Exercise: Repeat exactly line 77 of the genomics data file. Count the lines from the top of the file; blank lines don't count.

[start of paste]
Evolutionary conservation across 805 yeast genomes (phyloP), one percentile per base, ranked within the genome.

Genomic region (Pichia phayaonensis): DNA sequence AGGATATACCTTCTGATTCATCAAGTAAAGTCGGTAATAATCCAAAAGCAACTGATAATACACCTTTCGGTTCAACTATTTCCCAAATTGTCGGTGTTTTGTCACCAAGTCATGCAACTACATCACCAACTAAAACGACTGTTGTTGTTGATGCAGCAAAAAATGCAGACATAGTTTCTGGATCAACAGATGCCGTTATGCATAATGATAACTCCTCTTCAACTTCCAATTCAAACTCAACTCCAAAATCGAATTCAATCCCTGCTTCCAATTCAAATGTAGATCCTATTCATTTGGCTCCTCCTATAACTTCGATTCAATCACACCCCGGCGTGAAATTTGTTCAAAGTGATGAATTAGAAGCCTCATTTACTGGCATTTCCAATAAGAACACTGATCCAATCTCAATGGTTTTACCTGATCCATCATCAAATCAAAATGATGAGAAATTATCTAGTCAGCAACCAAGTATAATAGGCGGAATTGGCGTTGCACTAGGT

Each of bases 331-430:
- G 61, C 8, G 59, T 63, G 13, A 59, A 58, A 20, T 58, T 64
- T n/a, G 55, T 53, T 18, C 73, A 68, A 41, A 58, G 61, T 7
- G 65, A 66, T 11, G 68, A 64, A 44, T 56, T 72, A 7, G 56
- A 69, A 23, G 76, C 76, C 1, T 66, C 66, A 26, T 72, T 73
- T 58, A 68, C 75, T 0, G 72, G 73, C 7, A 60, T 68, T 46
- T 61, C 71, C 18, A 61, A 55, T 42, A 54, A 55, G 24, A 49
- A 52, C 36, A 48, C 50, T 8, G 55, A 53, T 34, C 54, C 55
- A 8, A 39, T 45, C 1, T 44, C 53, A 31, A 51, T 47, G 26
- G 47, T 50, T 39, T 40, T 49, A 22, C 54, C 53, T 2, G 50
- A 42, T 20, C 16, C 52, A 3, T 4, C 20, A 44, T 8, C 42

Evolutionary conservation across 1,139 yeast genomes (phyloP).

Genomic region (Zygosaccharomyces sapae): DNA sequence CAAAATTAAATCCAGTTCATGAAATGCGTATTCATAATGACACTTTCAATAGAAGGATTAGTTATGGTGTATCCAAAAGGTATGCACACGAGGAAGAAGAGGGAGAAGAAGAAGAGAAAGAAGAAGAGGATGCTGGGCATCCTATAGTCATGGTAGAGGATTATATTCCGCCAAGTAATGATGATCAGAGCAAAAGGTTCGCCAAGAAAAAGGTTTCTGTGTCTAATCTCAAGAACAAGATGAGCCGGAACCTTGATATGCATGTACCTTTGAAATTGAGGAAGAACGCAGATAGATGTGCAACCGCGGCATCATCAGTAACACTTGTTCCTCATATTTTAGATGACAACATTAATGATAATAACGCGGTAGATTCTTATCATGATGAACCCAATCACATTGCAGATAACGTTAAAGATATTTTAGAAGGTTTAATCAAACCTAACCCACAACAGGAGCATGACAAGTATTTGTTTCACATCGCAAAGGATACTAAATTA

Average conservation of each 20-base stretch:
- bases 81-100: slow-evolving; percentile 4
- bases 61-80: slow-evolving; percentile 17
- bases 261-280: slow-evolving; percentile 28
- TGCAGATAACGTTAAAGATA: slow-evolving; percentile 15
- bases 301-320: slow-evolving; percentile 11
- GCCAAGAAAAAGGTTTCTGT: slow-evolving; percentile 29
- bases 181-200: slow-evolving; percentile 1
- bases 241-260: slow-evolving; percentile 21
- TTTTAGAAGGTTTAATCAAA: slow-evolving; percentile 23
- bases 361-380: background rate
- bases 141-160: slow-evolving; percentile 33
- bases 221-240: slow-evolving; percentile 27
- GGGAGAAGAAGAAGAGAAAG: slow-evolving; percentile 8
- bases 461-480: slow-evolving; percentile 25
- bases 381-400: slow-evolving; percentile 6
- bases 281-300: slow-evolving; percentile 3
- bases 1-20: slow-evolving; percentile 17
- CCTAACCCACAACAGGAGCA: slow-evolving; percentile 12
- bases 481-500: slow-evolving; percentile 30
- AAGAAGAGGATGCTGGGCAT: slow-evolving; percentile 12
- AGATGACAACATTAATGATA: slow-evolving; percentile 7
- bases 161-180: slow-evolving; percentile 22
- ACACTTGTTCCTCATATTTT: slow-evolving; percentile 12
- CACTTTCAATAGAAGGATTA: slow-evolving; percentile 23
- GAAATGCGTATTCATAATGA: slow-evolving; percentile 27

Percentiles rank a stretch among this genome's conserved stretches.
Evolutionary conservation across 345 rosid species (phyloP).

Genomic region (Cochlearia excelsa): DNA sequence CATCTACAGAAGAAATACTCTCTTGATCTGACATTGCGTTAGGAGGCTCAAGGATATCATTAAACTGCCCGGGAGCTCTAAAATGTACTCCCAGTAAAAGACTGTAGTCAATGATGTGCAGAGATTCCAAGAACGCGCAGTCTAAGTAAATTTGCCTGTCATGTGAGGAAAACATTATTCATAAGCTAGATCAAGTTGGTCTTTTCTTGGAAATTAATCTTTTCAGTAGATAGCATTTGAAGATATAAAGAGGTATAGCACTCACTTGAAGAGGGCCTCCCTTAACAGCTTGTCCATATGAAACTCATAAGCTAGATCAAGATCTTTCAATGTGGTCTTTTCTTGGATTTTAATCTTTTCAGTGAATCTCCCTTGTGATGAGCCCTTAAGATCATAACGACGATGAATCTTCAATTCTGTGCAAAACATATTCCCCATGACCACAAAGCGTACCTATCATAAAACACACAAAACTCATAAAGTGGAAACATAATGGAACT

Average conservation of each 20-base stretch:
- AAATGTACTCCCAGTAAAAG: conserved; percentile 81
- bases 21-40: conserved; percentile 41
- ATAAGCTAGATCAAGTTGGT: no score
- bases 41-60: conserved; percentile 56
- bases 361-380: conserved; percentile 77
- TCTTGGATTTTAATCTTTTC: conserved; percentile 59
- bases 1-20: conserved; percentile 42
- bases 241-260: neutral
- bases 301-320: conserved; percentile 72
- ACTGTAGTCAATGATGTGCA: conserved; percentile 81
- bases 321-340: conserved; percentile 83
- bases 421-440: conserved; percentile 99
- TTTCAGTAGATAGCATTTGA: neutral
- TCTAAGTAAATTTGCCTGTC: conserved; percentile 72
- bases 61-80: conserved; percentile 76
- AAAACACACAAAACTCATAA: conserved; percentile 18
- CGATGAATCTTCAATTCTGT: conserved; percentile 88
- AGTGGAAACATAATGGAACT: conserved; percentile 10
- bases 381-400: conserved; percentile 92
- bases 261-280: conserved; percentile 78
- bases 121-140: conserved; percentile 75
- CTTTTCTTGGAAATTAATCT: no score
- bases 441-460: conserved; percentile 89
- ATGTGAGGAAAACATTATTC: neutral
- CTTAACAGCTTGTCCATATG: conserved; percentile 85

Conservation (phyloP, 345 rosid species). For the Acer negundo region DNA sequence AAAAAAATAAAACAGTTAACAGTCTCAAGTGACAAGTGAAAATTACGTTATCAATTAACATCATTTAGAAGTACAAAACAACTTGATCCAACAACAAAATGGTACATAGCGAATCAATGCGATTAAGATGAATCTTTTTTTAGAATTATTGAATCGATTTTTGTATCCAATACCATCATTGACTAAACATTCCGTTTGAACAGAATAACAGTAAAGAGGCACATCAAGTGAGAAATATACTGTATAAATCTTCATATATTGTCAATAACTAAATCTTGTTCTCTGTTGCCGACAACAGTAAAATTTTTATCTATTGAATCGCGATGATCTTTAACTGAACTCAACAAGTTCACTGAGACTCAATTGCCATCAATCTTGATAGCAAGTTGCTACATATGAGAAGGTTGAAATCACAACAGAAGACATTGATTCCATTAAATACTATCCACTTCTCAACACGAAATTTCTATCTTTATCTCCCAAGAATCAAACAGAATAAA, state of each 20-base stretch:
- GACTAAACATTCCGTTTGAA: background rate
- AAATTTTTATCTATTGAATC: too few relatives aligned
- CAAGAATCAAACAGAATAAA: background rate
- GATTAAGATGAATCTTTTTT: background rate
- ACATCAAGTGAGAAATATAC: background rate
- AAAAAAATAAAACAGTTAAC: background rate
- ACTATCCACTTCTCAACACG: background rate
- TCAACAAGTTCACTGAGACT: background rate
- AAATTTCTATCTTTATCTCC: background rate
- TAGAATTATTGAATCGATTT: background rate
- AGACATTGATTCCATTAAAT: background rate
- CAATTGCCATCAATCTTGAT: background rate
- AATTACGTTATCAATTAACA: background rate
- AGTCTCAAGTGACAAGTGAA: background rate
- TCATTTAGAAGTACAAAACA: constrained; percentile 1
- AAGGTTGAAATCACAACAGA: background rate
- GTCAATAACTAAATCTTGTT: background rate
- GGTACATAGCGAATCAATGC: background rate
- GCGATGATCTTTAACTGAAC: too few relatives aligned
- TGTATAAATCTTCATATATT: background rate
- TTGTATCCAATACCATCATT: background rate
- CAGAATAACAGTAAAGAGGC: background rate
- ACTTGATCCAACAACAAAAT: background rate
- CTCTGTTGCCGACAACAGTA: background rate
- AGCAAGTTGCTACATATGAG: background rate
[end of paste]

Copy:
- AAAAAAATAAAACAGTTAAC: background rate